Monday, October 29, 2012

Lifting Tables Can Be a Pain in the ______

During the 2012 Loss Control workshop sessions, we asked participants: “What is one of your tough, physically demanding job tasks—and how do you avoid manual material handling and still accomplish the task?”

Often this question was answered with: moving picnic tables. Sometimes this is an ongoing task (moving them out of the way for mowing), and other times it’s for special events (like a street dance), while still other times it’s a seasonal process (moving them into storage facilities or shelters for the winter).

Consideration should be given to the options and methods other cities are already using to accomplish this task in a way that minimizes manual material handling and the risk for employee sprains and strains:

The City of Detroit Lakes installed rubber bumpers on the mower to push the table out of the area to be mowed.

The City of Sauk Centre built an attachment that goes on a front deck mower in place of a deck...

...and uses it to lift tables and move them to an off-season storage building.
The City of Red Wing uses a set of jigs they made and attached to a Cushman power dump box to lift and transport tables.

The City of Clara City built a picnic table mover/cart with wheels to move tables.

Other cities use forks on a loader or skid-steer to lift, move and load tables to a trailer. Some add extended forks.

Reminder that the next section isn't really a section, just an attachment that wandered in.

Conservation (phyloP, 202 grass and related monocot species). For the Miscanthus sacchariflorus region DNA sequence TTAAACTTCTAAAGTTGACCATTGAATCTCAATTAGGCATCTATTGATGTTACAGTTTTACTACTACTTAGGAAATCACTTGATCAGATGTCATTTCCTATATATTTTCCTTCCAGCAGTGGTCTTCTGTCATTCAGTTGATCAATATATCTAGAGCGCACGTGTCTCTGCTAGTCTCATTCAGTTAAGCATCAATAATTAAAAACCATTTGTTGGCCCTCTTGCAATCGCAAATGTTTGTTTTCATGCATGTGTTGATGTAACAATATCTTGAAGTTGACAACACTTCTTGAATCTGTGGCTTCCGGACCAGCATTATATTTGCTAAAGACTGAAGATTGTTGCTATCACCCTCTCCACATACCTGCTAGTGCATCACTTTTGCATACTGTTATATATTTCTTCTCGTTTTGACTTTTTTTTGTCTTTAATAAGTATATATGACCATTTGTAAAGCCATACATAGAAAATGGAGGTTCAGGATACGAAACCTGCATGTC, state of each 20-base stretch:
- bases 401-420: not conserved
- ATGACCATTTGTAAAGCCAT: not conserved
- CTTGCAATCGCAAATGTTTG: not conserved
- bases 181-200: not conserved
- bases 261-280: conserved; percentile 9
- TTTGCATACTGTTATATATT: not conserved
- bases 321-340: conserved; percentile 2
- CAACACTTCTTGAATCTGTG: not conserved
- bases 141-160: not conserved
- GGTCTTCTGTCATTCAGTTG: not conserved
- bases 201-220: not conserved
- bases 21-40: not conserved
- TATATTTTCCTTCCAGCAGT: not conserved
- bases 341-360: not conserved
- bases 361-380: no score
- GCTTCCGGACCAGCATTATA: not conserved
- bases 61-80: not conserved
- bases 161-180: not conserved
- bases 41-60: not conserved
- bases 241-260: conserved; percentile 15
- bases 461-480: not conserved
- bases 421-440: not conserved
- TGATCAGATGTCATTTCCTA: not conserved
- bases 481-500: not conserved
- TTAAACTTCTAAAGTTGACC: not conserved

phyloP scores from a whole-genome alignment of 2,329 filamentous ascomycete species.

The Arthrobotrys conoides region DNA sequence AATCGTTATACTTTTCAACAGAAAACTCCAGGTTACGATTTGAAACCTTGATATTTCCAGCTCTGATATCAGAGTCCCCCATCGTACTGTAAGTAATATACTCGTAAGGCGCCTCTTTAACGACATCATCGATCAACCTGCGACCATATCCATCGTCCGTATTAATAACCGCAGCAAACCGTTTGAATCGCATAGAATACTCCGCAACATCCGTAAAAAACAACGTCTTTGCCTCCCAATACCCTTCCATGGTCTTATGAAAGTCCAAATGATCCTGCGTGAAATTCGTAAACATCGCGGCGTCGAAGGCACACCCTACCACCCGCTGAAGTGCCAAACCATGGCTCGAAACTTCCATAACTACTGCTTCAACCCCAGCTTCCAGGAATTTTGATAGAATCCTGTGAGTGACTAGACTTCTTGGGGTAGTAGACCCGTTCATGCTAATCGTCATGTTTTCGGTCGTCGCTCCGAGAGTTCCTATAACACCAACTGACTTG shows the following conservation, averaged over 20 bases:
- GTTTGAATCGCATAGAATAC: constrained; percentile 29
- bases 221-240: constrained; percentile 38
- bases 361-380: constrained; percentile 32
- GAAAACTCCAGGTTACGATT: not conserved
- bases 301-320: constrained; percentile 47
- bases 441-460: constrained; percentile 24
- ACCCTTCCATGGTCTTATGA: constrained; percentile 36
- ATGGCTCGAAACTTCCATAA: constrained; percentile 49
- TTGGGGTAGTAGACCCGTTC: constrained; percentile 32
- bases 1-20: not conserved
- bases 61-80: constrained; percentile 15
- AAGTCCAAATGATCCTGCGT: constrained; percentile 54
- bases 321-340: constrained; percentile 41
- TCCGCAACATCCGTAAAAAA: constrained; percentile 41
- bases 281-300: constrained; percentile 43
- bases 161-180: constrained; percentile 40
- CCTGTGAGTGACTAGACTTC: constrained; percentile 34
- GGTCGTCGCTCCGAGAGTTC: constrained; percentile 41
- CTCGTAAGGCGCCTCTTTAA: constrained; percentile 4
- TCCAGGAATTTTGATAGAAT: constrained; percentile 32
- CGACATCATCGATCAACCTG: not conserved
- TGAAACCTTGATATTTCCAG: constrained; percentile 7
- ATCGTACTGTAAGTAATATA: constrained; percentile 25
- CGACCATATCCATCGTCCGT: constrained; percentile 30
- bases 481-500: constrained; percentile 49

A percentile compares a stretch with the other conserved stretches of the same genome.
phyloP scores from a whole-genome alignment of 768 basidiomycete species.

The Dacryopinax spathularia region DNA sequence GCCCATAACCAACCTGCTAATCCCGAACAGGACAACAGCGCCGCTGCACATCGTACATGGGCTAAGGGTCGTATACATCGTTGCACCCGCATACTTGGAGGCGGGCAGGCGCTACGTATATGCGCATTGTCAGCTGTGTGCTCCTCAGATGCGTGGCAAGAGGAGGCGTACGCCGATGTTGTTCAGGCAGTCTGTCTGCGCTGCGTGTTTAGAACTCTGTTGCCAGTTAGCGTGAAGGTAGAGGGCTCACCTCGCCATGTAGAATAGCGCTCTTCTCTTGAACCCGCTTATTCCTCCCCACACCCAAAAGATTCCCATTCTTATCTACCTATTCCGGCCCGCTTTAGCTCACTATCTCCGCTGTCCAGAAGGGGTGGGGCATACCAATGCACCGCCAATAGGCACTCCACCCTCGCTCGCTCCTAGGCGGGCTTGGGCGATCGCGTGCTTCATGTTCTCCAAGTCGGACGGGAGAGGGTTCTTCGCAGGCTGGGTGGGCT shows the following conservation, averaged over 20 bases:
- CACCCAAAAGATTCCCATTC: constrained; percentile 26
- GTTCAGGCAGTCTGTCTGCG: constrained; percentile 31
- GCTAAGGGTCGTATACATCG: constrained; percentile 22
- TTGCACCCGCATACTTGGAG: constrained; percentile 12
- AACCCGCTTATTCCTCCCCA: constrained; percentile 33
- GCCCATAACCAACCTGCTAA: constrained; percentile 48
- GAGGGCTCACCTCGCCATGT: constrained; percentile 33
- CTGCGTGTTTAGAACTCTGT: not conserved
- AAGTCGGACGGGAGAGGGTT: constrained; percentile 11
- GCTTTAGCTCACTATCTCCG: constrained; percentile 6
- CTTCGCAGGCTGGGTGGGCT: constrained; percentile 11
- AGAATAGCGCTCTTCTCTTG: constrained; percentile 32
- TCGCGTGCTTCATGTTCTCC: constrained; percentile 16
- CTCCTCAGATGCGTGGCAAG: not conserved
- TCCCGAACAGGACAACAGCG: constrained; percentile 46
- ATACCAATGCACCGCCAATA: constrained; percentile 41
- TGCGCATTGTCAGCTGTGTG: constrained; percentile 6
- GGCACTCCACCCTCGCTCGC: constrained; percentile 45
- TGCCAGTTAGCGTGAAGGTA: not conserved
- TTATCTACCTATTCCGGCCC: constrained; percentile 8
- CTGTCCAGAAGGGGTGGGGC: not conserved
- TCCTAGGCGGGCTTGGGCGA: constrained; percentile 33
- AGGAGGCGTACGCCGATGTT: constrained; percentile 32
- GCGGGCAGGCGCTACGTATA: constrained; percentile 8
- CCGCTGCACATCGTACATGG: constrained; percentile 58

Commercially built products are also available to move tables: 

The Table Mover -

(Used by the City of Moorhead, Park Maintenance Department)

The Picnic Table Transporter -

Ergonomics in public works is very important. (Ergonomics is the science of designing the job to fit the worker, rather than having the worker adjust to the physical demands of the job.)

Recent LMCIT research shows that Public Works has the largest amount of loss costs among member city job classes: roughly thirty-five percent (35 %). And the most frequent and costly injuries in public works are: sprains, strains, and other musculoskeletal injuries.

Changes in tools, equipment, or procedures are some of the ways to improve ergonomics and reduce the potential for future injuries. 

What’s your city’s method? Let us know.

By Joe Ingebrand

Please note: The referenced products and/or services are provided solely as a source of general assistance and should not be taken as the League’s endorsement of the product or service, or a recommendation that it will meet your unique needs.

No comments: